A/N: It has been a pleasure, readers. I have found that my most well-received pieces, both fanfic and original, are ones that are the searching, sometimes painful inventories of myself. This one is certainly no different. And that is why I say thanks to all you readers and reviewers for taking part in what has turned out to be one big, fat catharsis for me. You've ridden it out full circle, which is, if not a testament to your patience and tolerance, so remarkably flattering I can't even tell you.
XXIII. The Alchemologist III
The truth is, you can't study alchemists. It's impossible. That's like trying to study air or a smell or an idea. They never stay still long enough for you to get a good look, to even get close enough to look. Not that there's much to look at. There's a man, a skill, and a quest. And that's it. There's no science to it. Maybe, if you could separate the parts out, then you could just look at the man or learn the skill or map out the quest. But you can't. Without one part of the triad, the other two would die. And that's why I now understand that there never was a chance for Edward and me, that it was naïve of me to think that there was.
Alchemists are all insane, driven and heartless, but right to be so because they can change things in ways that other people can't. They have a responsibility to use their skills as best they can, but they treat it like it's their entire life, like they don't have time for friends or love or themselves. There's just a man, a skill, and a quest.
Sometimes, I think, what if I could perform alchemy? Would I be blind and crazy? And I think that I would be. I wouldn't be able to sleep at night unless I was in service, unless I was using myself – as in me, the skill, and the drive – to make something right.
But I can't really understand. I mean, I have an important job, right? I give people their lives back. That's what automail is: an extension of the person, the piece that they lost somewhere along the way, and without it, they are not complete. So, should I be up at night, worrying whether I'd blessed enough people with my skills that day or not? No, I don't think I should.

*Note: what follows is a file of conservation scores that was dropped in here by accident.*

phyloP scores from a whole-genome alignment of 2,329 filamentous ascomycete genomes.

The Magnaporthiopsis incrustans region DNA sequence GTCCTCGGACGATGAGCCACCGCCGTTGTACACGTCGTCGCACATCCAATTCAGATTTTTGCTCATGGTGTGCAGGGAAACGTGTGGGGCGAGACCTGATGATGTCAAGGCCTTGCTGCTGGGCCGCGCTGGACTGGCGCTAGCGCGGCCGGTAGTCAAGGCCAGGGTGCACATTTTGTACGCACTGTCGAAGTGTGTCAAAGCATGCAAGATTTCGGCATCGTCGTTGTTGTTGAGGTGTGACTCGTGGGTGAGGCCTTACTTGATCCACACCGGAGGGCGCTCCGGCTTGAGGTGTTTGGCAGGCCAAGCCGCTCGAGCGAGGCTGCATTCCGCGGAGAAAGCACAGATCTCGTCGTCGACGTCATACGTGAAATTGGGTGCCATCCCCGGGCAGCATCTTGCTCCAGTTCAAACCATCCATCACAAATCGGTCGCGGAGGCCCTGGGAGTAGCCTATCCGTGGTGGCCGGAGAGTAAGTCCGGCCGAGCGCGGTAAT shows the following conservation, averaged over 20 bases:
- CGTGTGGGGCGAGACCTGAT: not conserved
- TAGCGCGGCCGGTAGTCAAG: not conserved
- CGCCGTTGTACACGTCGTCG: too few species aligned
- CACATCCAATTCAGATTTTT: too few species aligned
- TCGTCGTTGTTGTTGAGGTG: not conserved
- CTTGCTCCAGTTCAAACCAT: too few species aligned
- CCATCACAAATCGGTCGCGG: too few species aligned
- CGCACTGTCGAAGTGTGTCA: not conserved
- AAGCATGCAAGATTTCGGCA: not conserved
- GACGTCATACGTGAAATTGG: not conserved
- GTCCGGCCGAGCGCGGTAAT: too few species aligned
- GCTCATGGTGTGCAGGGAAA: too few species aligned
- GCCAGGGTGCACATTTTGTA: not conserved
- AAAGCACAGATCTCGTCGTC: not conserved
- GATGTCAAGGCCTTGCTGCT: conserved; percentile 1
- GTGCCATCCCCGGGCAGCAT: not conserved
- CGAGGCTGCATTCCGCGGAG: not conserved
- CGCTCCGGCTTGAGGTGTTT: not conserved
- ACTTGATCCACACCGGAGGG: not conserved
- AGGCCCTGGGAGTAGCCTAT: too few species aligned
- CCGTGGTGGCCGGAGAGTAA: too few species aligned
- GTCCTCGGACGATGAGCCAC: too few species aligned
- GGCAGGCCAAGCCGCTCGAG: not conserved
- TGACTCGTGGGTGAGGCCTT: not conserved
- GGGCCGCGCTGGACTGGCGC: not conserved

Really, what I do isn't that different from alchemy. I save lives, don't I? So why am I not just a shell filled with charisma and drive, staring down a narrow tunnel at a pinprick of light that I will never ever reach? Why am I not like an alchemist?
I can only think of one reason, the one mystery variable that I'm missing. It's got to be the alchemy.
Sometimes I wonder how things would have played out if they had been different. Would I have been able to wave Edward off with just some tears and some time and then move on, knowing now things would be different? Now I wouldn't have to worry because we'd shared something truly important, perhaps important enough to stand in the ranks with brotherhood. Lovers. That's what we were, and now he knew how I felt, and now I knew, too. And he'd call, and he'd visit. And we'd be happy, and life wouldn't be one traumatic amputation after another. Maybe I'd move with him to Central, and we'd buy a house in the suburbs and host parties and everyone would stop and marvel and wonder just how we got to be so damn perfect. And I would tell them that it's because we have history.
I think I thought our fate was already written somewhere. Like, just because we grew up together, stealing books and toys and all kinds of firsts from one another, we were meant to be. I mean, we had to be. I'd never loved a boy like I loved him. We just had to be. I suppose that's why, when I woke up with the sun in my eyes and no one in my bed, I was hell bent on making sure that those goddamn stars got what they wanted when it written in them that Edward and I were destined for each other.
It was 7:45. His train left at eight. It would take a lot longer than what I had to get into town and throw myself in front of the train. But really, the fear of not being able to succeed at this massive impossibility I'd taken upon myself didn't bother me that much. All I could think about as I threw on my clothes from the night before, my coat, and my boots, was that Edward had gotten up and turned off his alarm after I fell asleep. That son of a bitch had no intention of waking me up before he left.